What is another word for lay upon?

Pronunciation: [lˈe͡ɪ əpˌɒn] (IPA)

The phrase "lay upon" means to place or put something on top of something else. There are several synonyms that can be used instead of "lay upon," such as "place," "set," "position," "deposit," "rest," "park," and "plant." Each of these words can be used in slightly different contexts depending on the intended meaning, but they all convey the same basic idea of putting something on top of something else. It's important to choose the right synonym for the specific situation, but having a range of options allows for greater variety in writing and communication.

What are the hypernyms for Lay upon?

A hypernym is a word with a broad meaning that encompasses more specific words called hyponyms.

What are the opposite words for lay upon?

The phrase "lay upon" has a variety of antonyms, depending on the context. In the context of imposing a burden, antonyms may include "relieve," "remove," "lessen," or "lighten." In the context of placing something upon an object, antonyms may include "remove," "take away," "extract," or "detach." For example, instead of laying upon a heavy workload on someone, you could relieve them of some of their responsibilities. Alternatively, instead of laying upon a book on a table, you could take away the book from the table. Overall, the antonyms for "lay upon" involve undoing the act of placing something on someone or something.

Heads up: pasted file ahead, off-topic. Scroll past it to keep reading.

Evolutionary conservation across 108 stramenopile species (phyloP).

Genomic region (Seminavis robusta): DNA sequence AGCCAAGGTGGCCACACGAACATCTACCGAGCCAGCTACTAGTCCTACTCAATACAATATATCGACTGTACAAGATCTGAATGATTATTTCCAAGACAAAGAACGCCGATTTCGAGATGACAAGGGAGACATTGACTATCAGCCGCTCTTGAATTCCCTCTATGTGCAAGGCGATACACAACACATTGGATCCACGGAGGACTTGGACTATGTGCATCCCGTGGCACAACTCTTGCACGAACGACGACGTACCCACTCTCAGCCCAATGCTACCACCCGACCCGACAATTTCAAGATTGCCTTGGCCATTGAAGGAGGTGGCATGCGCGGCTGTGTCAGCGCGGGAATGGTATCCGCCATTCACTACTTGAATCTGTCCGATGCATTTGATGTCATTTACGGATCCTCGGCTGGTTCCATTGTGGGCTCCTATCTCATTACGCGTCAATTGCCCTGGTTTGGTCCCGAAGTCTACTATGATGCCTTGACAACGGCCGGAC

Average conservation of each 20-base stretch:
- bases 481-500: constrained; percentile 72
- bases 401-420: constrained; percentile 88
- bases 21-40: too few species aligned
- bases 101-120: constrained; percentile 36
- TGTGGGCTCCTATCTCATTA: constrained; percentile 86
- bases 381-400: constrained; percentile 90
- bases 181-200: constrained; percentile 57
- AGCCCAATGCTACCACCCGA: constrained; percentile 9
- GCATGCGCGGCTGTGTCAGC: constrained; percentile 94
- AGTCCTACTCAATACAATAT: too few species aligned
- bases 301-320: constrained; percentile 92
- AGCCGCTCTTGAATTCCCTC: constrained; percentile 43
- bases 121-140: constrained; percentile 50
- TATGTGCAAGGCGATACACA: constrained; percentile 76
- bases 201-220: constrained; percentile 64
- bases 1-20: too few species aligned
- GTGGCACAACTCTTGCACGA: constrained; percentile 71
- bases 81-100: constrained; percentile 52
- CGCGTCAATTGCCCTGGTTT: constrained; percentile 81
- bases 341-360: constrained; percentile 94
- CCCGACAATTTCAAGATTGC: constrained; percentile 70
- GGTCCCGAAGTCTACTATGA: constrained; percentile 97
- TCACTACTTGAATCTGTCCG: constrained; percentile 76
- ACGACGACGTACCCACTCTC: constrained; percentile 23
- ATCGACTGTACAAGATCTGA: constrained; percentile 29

What are the antonyms for Lay upon?

Famous quotes with Lay upon

  • Quaking muscles in the act of birth, Between her legs a pigmy face appear, And the first murderer lay upon the earth.
    A. D. Hope
  • Long time he lay upon the sunny hill, To his father's house below securely bound.
    Edwin Muir

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